The Behavioralist Goes to School: Leveraging Behavioral Economics to Improve Educational Performance
Research on behavioral economics has established the importance of factors such as reference dependent preferences, hyperbolic discounting, and the value placed on non-financial rewards. To date, these insights have had little impact on the way the educational system operates. Through a series of field experiments involving thousands of primary and secondary school students, we demonstrate the power of behavioral economics to influence educational performance. Several insights emerge. First, we find substantial incentive effects from both financial and non-financial incentives on test scores. Second, we find that non-financial incentives are considerably more cost-effective than financial incentives for younger students, but were less effective with older students. Third, and perhaps most importantly, consistent with hyperbolic discounting, all motivating power of the incentives vanishes when rewards are handed out with a delay. Since the rewards to educational investment virtually always come with a delay, our results suggest that the current set of incentives may lead to underinvestment. Fourth, in stark contrast to previous laboratory experiments, we do not see an increased response of effort when rewards are framed as losses. Our findings imply that in the absence of immediate incentives, many students put forth low effort on standardized tests, which may create biases in measures of student ability, teacher value added, school quality, and achievement gaps.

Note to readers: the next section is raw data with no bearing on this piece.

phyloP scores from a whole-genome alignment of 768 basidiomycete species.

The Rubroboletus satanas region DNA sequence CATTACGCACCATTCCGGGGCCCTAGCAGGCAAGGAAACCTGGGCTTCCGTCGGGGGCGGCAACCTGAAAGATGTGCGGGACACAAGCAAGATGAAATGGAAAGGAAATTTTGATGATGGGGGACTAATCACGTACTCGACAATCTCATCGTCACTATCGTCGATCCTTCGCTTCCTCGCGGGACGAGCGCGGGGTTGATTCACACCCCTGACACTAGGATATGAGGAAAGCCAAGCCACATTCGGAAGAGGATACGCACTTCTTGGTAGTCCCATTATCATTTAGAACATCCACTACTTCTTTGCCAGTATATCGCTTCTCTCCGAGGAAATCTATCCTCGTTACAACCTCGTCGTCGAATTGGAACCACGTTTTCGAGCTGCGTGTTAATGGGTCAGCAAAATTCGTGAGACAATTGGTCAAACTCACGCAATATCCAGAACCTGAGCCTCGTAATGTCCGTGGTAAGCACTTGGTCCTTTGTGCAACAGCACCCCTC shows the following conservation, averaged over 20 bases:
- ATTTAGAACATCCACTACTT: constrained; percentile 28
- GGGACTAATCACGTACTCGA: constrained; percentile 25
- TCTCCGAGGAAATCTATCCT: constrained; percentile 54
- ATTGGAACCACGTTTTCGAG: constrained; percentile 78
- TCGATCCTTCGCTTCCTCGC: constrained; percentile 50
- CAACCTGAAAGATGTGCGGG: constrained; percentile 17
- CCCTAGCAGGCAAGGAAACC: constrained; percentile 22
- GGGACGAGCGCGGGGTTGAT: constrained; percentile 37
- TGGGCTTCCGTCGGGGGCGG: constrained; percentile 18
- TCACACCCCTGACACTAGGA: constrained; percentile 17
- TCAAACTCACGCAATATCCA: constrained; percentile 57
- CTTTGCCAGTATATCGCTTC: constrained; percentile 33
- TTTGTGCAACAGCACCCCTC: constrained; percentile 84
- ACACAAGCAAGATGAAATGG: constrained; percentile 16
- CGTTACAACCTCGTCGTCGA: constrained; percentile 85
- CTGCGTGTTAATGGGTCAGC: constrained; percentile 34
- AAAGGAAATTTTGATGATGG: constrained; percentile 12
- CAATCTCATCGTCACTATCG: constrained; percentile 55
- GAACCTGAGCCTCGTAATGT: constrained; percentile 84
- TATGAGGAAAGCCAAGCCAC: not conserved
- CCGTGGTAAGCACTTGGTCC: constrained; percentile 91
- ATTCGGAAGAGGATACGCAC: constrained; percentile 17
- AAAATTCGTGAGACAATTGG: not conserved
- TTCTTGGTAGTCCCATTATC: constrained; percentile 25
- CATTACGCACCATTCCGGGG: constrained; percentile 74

This paper was revised on June 12, 2013
Document Object Identifier (DOI): 10.3386/w18165
Published: Steven D. Levitt & John A. List & Susanne Neckermann & Sally Sadoff, 2016. "The Behavioralist Goes to School: Leveraging Behavioral Economics to Improve Educational Performance," American Economic Journal: Economic Policy, American Economic Association, vol. 8(4), pages 183-219, November. citation courtesy of
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